Those are terms used by the wiz kid's in here that really know way to much about bullets and such....way to complicated terminology for us common folk. Easiest way to spot one of thier type is look for the palm pilot and wind meter they also carry some type of a gadget for everything....You wont hear sounds like umm, hmm, or whaa?...they generally talk way to fast also.
I had to ask what ULD RBBT was....Sometime I feel the same as you, kinda like handing a 2nd grader a 12th grade algebra book. You know that dumb look you get?
Read the post on Parralax V/S Focus....It got me so darn confused that I now have trouble rembering what that knob is for.
I'd have to differ on the faster spin effecting terminal performance. Any centrifugal force of the bullet is kind of internal to that system, sure it takes a bit of frictional force to stop it in the terminal media, but that little bit of spin is insignificant to the terminal performance of the bullet when compared to the momentum.
No way was I gettin down on Blacko I was just admitting that I to sometimes have no idea what you guys are talking about.........way over my head! Just letting him know he wasnt the only one lost in space on the subject. We figure it out one day!
The best book I've read on it is 'Modern Exterior Ballistics' by R.L.McCoy.
This is not easy stuff to understand, or simplify. It is afterall, part of rocket science.
There is Greenhill, barrelmaker tables, and a few other rules of thumb out there. All will fail tests quickly, and some(like an nfa spreadsheet) are nothing more than monkey math. That is, they defined extremely narrow observations with math. Then put it out there as though it would work across the board. WRONG, anything outside that narrow window -falls apart completely.
Working on it for over 10yrs(very part-time), I have not been able to put together a rule of thumb which would pass all tests. I currently use McCoy's code(slightly modified) which also encompasses much of the math within JBM's calculators. JBM - Calculations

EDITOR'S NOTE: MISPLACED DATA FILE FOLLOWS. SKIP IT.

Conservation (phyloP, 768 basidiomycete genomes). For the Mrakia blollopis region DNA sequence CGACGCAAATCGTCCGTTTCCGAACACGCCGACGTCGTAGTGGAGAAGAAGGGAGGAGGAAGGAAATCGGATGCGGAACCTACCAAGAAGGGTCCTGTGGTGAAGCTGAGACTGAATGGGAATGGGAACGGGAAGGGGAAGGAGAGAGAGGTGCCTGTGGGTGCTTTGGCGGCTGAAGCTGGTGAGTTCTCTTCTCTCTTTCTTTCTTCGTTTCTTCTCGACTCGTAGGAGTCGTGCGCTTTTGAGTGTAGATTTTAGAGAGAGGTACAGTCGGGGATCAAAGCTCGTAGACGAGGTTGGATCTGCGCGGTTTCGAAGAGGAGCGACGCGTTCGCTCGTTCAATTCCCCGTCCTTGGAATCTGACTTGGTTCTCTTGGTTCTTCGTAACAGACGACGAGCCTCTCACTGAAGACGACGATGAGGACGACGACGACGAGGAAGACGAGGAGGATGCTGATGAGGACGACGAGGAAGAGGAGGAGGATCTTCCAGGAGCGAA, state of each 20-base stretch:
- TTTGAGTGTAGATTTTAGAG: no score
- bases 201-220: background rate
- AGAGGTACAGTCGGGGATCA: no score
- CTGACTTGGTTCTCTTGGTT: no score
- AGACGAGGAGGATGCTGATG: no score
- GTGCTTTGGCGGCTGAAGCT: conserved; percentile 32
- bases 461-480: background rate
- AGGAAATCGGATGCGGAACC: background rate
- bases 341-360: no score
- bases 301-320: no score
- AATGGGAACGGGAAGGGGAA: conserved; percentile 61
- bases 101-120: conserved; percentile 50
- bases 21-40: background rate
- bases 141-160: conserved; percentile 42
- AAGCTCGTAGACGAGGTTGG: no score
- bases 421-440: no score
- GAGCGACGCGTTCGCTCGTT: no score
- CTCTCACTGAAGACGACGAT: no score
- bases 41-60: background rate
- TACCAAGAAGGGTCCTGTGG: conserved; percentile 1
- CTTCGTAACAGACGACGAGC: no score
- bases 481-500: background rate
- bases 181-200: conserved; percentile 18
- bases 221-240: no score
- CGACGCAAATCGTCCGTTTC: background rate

Even McCoy's math will not predict all. It will not pass ALL tests either. His testing was limited too, although not so much as for Greenhill. But it does take way more into account than ANY rule of thumb.
To perfect this area of science requires more testing, simple as that.
Well I'm not familiar with all of the units that Mikecr was using but I think I got the gist of what he was saying, and agree with it. So I'll take a stab at breaking it down barney-style
Basically displacement per turn shows the relationship between how much gyroscopic stabilization there is for how much drag there is.
Since we're dealing with a projectile that has a center of drag in front of the center of mass we must have more gyroscopic stabilization than drag force, which will cause the bullet to "tumble" or destabilize.
Since how much air the projectile displaced is proportional to the drag, and how fast it's spinning is proportional to it's gyroscopic stabilization, how much air the projectile displaces in relation to one revolution tells us whether the projectile is stabilized or not.
So, what that means is, the further from the center of drag the center of mass is (longer bullet), and the faster we push the projectile (more displacement/drag), or the higher the amount of drag on the nose of the bullet (frictional coefficient), the faster the bullet must be spun to stabilize it.
I think I got it right but if someone wants to correct me, please do.
(had to edit a couple times before it looked like my thoughts came out right)